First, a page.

Suffragettes Pardoned

Bastille Day spells prison for sixteen suffragettes who picketed the White House. Miss Julia Hurlbut of Morristown, New Jersey, leading the sixteen members of the National Womans Party who participated in the picketing demonstration in front of the White House, Washington, District of Columbia, July 14,1917, which led to their arrest. These sixteen women were sent to the workhouse at Occoquan, on July 17, 1917, upon their refusal to pay fines of $25 each, but were pardoned on July 19, 1917.


“When I was about 25 years old, I worked with two very good actors. The encounters were brief, but I’ve remembered them both with great admiration. Wanda Ventham and Timothy Carlton both embodied qualities which one is fogyishly tempted to look at with nostalgia. Along with very considerable talent, they had elegance, glamor, wit, kindness and decency.

I didn’t know at the time that they were married or that they had a son of about 10 who was quietly gestating all the same attributes. And now, 30 years later, the boy has been let loose. He has taken the form of Benedict Cumberbatch.

His parents’ qualities are on rampant display. It’s rare to the point of outlandish to find so many variables in one actor, including features which ought to be incompatible: vulnerability, a sense of danger, a clear intellect, honesty, courage — and a rather alarming energy. I take no pleasure in feeling humbled, but there’s no getting around it.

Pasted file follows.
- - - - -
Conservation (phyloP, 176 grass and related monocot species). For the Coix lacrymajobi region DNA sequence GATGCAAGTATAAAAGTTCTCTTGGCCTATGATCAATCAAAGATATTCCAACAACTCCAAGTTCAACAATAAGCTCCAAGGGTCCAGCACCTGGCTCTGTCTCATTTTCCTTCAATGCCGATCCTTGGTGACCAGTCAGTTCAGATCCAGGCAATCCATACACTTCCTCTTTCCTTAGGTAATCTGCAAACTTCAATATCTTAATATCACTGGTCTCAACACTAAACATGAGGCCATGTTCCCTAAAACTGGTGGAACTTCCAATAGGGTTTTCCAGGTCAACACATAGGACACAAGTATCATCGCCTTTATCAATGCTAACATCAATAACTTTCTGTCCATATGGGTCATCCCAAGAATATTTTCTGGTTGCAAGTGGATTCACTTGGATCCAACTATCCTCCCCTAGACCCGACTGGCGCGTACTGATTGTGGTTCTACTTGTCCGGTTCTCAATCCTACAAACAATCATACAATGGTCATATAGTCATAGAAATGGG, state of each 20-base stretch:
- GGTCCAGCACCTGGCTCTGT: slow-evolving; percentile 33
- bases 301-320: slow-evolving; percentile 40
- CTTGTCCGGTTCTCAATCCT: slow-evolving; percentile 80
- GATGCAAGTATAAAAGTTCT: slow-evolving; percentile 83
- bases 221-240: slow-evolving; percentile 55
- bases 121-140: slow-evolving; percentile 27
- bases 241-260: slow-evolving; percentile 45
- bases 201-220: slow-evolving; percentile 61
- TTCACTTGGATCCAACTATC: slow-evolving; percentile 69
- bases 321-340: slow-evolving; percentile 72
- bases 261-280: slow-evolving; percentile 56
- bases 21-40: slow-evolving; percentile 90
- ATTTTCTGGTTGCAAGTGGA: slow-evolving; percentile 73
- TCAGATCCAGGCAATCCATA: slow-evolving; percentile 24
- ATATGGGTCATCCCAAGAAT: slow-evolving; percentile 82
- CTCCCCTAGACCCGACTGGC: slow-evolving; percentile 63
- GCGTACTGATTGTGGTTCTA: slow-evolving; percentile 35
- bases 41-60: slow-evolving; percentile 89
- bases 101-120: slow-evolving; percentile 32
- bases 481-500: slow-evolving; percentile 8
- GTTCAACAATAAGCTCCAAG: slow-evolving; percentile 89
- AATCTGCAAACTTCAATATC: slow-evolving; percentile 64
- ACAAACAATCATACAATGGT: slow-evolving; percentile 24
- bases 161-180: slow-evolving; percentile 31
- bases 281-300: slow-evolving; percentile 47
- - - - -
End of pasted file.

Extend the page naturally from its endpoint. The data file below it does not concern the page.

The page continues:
He must be stopped.” -Colin Firth

Happy Birthday, Benedict Cumberbatch ♡ ~ July 19, 2014

Thank you for all your brilliant work on screen and the lovely person you are off screen. Sincerely, The Cumbercollective


July 19th 1848: Seneca Falls convenes

On this day in 1848, the Seneca Falls Convention on women’s rights convened in New York state. A pivotal moment in the history of first wave feminism, the event was organised by feminist campaigners Lucretia Mott and Elizabeth Cady Stanton. Mott and Stanton, both abolitionists, were inspired to hold the convention when their gender barred them from speaking at the 1840 World Anti-Slavery Convention in London. The 1848 convention was attended by over two hundred women. On the first day, Stanton read the ‘Declaration of Sentiments and Grievances’ to the attendees, a document which closely followed the 1776 Declaration of Independence, placing women’s rights at the centre of notions of American freedom and equality. As the original declaration listed American grievances with the British throne, so did Stanton’s detail men’s crimes against women, which included denial of the ‘inalienable right’ to vote, unfair marriage laws, and unequal education and work opportunities. On the convention’s second day, men were invited to attend and address the crowd, the most prominent of whom was black abolitionist Frederick Douglass. Indeed, Douglass eloquently argued for the inclusion of female suffrage in the convention’s resolutions, a measure which was backed by Stanton but opposed by Mott. Seneca Falls galvanised the incipient women’s rights movement, and was followed by annual women’s rights conventions. Female suffrage was finally granted in 1920, with Charlotte Woodward Pierce being the only signer of the Declaration of Sentiments living to see this achievement. 

“We hold these truths to be self-evident: that all men and women are created equal”
- Declaration of Sentiments